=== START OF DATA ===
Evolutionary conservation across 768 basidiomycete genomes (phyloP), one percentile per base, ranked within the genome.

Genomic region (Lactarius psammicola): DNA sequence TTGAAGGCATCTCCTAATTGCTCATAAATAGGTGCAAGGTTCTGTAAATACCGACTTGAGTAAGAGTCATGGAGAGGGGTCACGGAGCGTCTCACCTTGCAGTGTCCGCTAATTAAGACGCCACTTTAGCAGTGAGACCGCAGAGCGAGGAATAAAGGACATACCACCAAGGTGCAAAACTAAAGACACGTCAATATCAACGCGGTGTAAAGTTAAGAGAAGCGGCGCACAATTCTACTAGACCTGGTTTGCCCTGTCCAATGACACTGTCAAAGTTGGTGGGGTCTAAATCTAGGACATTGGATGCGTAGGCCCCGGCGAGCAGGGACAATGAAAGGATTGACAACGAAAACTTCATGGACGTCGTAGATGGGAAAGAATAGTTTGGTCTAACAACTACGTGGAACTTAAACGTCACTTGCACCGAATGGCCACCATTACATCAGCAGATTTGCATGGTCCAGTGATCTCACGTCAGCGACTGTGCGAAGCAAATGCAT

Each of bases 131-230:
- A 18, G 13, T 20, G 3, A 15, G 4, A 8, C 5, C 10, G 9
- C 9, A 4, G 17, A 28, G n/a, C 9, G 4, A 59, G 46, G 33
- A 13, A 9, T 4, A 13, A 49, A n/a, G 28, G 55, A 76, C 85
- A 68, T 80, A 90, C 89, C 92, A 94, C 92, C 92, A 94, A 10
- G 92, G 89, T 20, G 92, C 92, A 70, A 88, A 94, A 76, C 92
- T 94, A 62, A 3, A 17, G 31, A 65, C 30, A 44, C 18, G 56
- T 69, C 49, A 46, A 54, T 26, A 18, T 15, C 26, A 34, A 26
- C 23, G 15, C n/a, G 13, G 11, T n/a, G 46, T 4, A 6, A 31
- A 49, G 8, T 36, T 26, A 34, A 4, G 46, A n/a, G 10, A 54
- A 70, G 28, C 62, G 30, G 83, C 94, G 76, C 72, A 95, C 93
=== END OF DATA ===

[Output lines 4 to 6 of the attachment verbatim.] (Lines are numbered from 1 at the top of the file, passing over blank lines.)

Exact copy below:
- A 18, G 13, T 20, G 3, A 15, G 4, A 8, C 5, C 10, G 9
- C 9, A 4, G 17, A 28, G n/a, C 9, G 4, A 59, G 46, G 33
- A 13, A 9, T 4, A 13, A 49, A n/a, G 28, G 55, A 76, C 85